Story of a fearless journalist | Pakistan Press Foundation (PPF)

Pakistan Press Foundation

Story of a fearless journalist

Pakistan Press Foundation

By: Faqir Syed Waheeduddin

Maulana Zafar Ali Khan had a compact personality which was a blend of countless qualities. He was a fearless journalist and a leader who was known as a fiery orator. He was an extra-ordinary poet who would famous for his spontaneous poetry and his satire was, especially, marvelous.He was a fine translator that a few could match his command over the art. He translated “Al-Farooq” the book of Maulana Shibli Noumani, as “Omer the Great” and Draper’s book entitled “Conflict between Religion and Science” as “Marka-i-Mazha-o-Sience. It is interesting to mention here an incidence for the interest of the readers. My late father had started translating “The spirit of Islam” a book written by renowned scholar Syed Amir Ali. During the course of translation he would take Maulana’s assistance and often I heard from him: “Zafar Ali Khan has made my translation more accurate and understandable”. My father had completed this translation in his life but this precious work was wasted a midst our carelessness and ignorance. Maulana also translated a White Paper published by the government in 1933. This masterful work was immediately gained popularity.

All India Muslim League was making arrangements for its annual but historic meeting at the famous Minto Park where Pakistan Resolution was approved. Minto Park was a few minutes’ walk from my residence and I would often go there. The chief organizer Nawab Shahnawaz Khan Mamdot was bearing all the expenditures incurred to hold that meeting. There were hundreds of workers involved in making arrangements but Nawab Sahib would take personal interest in every work. He would measure the place earmarked for the stage and give instructions to the workers. Quaid-e-Azam made his presidential speech in English.At the end of Quaid’s long speech, Maulana Zafar Ali Khan translated it to the public in his own verbatim style which amazed the audience.

Once British government impounded Zimindar’s press and Maulana was imprisoned. This made him even more zealous and bold. He had a mild heart for religion and nation but was very strong for speaking against the injustices committed by the government. He wrote a Nazm in jail which was smuggled out of it and a young man vocalized it after the Juma prayer at the Badshahi Masjid.

Once I was present in the court when the proceeding of the case against Zimindar was in progress. The declaration of the newspapers was in the name of a person who was uneducated. During the proceedings the Judge asked Maulana as how an illiterate person can supervise the newspaper? Mualana answered off-the-cuff: “As an illiterate Ranjeet Singh governed Punjab”. This one example elucidates the quality of Maulana’s extemporaneous. During the Masjid Shaheedganj Movement the government, in order to check sectarian riots, directed the newspapers to show Editorials before printing them. Sheikh Fazl Elahi was the director information then and he was authorized to check the contents of the Editorials and censor some objectionable material in them. Maulana also sent his hand written Editorial to Fazal Elahi who deliberately stopped the checking of the Editorial to stop its publication in the next day’s Zimindar. Maulanan waited for some time and sent the newspaper for printing. Next day the readers saw the space of the Editorial was almost blank with one sarcastic verse which meant: “How much blessings of Fazal-i-Elahi are on my newspaper that its each and every word has become victim of censorship.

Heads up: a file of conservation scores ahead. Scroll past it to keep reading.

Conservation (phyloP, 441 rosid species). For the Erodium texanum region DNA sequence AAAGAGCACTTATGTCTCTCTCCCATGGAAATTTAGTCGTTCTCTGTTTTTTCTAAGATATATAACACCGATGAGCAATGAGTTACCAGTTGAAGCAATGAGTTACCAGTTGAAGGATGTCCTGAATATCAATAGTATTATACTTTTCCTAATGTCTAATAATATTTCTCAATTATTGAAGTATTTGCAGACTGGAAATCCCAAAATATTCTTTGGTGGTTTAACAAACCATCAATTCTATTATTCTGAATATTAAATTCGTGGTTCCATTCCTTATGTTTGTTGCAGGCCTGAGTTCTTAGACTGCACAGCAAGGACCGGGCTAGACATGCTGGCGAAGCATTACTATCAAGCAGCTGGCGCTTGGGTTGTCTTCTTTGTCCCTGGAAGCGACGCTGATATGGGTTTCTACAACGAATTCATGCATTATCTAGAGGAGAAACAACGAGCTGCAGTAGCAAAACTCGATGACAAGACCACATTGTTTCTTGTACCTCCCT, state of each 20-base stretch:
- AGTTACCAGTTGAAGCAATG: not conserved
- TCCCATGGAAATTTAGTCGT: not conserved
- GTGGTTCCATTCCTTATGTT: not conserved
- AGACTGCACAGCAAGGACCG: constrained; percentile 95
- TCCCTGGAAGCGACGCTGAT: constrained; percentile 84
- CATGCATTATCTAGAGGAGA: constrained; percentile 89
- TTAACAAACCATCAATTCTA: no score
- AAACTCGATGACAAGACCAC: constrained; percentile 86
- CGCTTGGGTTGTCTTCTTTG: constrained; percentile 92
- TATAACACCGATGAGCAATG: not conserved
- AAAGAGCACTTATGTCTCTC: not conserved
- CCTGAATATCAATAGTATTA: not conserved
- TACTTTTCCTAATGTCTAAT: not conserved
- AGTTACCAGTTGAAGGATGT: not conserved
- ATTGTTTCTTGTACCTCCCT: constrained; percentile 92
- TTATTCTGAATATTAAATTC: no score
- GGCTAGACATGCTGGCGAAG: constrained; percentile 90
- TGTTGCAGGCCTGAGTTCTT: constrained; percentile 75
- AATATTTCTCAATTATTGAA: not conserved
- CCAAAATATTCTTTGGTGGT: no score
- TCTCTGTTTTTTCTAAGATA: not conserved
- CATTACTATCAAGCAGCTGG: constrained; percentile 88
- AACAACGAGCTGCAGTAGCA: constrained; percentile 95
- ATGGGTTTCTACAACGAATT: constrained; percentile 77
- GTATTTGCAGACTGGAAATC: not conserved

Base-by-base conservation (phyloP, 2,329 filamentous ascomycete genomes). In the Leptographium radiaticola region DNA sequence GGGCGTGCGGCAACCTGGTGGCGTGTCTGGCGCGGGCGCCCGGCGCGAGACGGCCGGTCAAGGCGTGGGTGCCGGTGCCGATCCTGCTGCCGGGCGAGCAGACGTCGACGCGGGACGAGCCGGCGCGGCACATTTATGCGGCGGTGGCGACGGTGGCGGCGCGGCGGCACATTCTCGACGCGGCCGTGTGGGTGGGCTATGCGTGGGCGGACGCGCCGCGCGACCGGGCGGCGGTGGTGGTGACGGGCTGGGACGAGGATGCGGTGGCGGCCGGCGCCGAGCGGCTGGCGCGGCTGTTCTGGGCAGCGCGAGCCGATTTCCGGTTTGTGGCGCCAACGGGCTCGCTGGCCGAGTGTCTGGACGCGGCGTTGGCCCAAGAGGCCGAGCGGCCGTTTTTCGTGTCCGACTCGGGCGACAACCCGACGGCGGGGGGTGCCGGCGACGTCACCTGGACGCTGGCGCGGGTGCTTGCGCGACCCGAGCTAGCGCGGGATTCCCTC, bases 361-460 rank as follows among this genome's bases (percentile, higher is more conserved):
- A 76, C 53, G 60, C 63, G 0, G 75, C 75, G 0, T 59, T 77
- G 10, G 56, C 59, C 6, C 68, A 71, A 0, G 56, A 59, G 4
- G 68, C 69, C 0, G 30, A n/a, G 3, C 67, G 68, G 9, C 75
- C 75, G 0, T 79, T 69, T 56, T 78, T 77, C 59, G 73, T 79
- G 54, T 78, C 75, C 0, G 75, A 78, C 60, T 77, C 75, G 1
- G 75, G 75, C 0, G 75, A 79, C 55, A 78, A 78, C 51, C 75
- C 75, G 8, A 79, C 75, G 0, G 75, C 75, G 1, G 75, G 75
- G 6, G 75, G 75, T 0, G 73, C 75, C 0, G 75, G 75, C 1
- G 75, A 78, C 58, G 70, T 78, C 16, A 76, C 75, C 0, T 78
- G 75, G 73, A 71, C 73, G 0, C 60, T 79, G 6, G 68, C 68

I last met with Maulana in Delhi. I being the commanding officer of Subedar Major Abdulla recommended OBI for him. Abdullah had arranged a tea party to celebrate his feat. I was the chief guest of the function. When I arrived at the function Maulana had already arrived. I was introduced to him when he told me that he knew my family well. I was amazed but glad too.The guests were still having tea whenAbdullah stood up for his speech which was devastatingly in my praise. For me it was impossible to cut him short. After his speech I stood up to say customary thanks for Abdulla’s speech. I was not an orator and in the presence of Maulana I was nervous as well. I cleaned sweat on my face and said: “I feel, it is indecency to speak in the presence of Maulana Zafar Ali Khan but I don’t agree with Abdullah who had tried to give me the credit for his ODI award. In fact it were his hard work, honesty, competence and services which bestowed this award on him. I only recommended his name and had I not done this I would have done dishonesty to my duty”.At the end I had hardly taken my seat when Maulana remarked on my speech: “If you don’t agree with what Abdullah had said in praise of you I am also in total disagreement with you that you can’t make a speech and that performing your duty honestly is not praiseworthy”.

I saw the popularity of Zimindar and also witnessed its many ups and down a midst fines, seizer of the printing press and ban by the government. There was no Urdu newspaper to match Zimindar’s fiery style and popularity. Those who saw the height of Zimindar can’t forget that how Maulana faced that hard time impudently.

I often think that the depth and vision reflected in religious writings of Maulana were not possible without his unwavering faith on Allah and devotion with His Prophet (Peach of Allah be on Him). His Ishaq with Islam and the Prophet (Peace of Allah be on Him) needs no interpretation.

The Nation